South African writer Zakes Mda remains concerned with how people remember the past, says Laila Lalami, who lays his latest, Cion, against his prior novels.
On December 2nd, 1980, Romain Gary lay down in his Paris apartment, a synagogue-size menorah at the foot of the bed, and put a .38 caliber Smith and Wesson in his mouth. Seconds later, the life of one of France’s most celebrated and prolific novelists — a decorated war hero, globe-trotting diplomat, and notorious lothario — was over. But this was more than suicide: It was the final act of mythmaking from a man preoccupied, above all, with manipulating the people and events in his life almost as deftly as those in his books.
“Immortal,” remarks Jeannot, the dictionary-obsessed narrator of King Solomon (1979) and one of Gary’s final alter egos. “There’s a word that always gives me pleasure.” The same sentiment is expressed more darkly in the autobiographical Promise at Dawn (1960): “The real tragedy is that there is no devil to buy your soul.”
Faustian collaboration being unavailable, Gary did the next best thing: He orchestrated the end of his life and its aftermath, leaving behind a note and instructions for the publication of The Life and Death of Émile Ajar, a confession of authorial subterfuge that revealed that the fêted young author Émile Ajar, recipient of the 1975 Prix Goncourt, was in fact Romain Gary, an out-of-vogue writer who had won the same illustrious prize 19 years earlier. With one bullet, French literature had lost two greats.
Just in time for Halloween, the Baltimore-Philly Poe war goes national.
True story: while the reporter was taping Helen McKenna-Uff and me at the Poe House last week we walked out the back door of the house and a black cat came slinking through Poe’s yard. Had an axe-wielding maniac followed on its heels, we would not have been surprised (hey, it is Philly).
This story is creepier if you’ve seen the false chimney (scroll down) in the cellar of that house.
Other seasonal links:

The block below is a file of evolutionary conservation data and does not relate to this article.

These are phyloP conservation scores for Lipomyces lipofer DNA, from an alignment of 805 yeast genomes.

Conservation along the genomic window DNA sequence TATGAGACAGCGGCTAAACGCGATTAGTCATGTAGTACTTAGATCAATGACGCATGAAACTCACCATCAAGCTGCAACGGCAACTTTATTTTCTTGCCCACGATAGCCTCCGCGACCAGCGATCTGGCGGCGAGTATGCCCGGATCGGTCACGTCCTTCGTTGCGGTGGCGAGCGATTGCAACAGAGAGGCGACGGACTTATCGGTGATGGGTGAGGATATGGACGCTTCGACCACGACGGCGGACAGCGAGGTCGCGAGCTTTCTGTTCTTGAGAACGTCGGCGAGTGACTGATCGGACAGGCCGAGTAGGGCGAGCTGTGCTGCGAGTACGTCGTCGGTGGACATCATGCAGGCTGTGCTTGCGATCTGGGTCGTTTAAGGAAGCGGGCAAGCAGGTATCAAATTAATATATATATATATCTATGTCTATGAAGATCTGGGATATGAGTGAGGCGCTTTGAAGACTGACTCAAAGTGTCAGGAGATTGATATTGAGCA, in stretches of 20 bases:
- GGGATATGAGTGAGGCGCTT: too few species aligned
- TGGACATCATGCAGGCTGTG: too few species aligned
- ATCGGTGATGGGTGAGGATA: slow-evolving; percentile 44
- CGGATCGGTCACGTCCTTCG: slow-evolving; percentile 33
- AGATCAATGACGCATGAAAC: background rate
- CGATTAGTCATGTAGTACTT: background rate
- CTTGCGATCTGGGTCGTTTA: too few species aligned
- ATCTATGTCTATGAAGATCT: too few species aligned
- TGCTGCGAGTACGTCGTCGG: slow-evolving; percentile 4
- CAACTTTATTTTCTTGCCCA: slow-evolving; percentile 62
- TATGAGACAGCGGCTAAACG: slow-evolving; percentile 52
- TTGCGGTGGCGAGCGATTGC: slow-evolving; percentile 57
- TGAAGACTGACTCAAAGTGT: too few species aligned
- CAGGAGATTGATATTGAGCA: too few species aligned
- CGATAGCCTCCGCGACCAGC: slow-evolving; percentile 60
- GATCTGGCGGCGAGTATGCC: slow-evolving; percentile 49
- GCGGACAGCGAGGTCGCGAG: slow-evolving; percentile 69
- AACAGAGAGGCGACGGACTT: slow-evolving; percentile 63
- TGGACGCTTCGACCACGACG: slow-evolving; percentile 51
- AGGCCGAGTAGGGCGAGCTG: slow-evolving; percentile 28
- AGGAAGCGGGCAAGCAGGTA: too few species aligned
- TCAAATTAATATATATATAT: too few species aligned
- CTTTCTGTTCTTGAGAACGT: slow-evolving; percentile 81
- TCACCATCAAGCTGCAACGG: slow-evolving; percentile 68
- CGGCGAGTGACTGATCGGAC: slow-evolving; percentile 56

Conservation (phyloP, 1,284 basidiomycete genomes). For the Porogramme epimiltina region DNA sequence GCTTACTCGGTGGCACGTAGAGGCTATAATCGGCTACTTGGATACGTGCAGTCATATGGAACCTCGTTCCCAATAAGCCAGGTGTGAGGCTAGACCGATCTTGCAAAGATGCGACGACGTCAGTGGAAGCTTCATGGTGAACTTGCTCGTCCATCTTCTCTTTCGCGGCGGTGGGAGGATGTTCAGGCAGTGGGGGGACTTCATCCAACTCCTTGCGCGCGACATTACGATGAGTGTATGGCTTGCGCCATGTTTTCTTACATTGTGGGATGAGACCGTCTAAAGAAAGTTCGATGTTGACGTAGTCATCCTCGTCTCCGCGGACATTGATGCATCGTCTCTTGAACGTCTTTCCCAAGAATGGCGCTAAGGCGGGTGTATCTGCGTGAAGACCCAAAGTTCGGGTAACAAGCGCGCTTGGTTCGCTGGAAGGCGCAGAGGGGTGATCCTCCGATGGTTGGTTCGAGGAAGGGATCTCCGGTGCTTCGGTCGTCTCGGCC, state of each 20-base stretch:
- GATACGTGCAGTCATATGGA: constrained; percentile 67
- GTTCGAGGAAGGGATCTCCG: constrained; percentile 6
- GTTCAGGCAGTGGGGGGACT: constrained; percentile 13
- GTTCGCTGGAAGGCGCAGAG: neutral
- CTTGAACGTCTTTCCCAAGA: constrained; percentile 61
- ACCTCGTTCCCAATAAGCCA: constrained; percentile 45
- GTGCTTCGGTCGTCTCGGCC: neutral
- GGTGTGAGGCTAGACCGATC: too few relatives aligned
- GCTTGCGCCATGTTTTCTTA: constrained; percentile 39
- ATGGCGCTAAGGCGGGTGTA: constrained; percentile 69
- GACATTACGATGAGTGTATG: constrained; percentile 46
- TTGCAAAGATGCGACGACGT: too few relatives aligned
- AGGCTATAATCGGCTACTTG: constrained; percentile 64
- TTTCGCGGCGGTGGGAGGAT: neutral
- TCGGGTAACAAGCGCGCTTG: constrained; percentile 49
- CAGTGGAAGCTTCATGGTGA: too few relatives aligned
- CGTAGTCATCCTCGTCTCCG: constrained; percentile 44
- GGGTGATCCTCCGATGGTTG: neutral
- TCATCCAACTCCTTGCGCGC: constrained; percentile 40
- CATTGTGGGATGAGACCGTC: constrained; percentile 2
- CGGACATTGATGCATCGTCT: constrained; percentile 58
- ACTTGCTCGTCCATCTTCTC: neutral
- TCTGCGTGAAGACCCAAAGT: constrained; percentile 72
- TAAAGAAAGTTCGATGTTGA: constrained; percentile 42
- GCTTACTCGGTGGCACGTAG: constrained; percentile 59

- Last year James Hynes offered his top ten Halloween recommendations. This year Kelly Link and Gavin Grant have five each at About Last Night. You might also try overdosing on Doré or reading Hynes’ Publish and Perish.
- Stephany Aulenback, who’s been gearing up for Halloween at Crooked House, sent me the old “Telltale Heart” illlustration (above) and some other great Poe art that she found among the Dover Books Samplers.
- Marla Carew writes: “Theresa Duncan, the Michigan born artist/blogger who committed suicide earlier in the year apparently set an automatic blog post to appear today (the Basil Rathbone dog story).”
* Finally, it wouldn’t be All Hallow’s Eve at MaudNewton.com if I didn’t post links to some Hallelujah Party snaps. (If you’re unfamiliar with this particular fundie Christian substitute for actual fun, go to the article that provided the title of this post.)
Rachel Aviv considers the legacy of Freud’s theories of dreams in the age of modern neuroscience.
“A big problem with the biographical evaluation of Ellison … is that he was so much smarter and a better writer than most of the people around him.”
A mid-November deadline looms, and between work and writing, I don’t have much steam left for books, email, or blogging. In fact, I’m at about 65% on the brain-deadness scale. Which translates into a whole lot of YouTube.
So while my mother-in-law, Jane, recently enjoyed all 3500 pages of In Search of Lost Time, then read a new biography of Proust’s mother, and now is halfway through Swann’s Way for the second time, the closest I’ve gotten to a masterwork lately is watching the All England Summarize Proust Competition. (Via the Rockslinga.)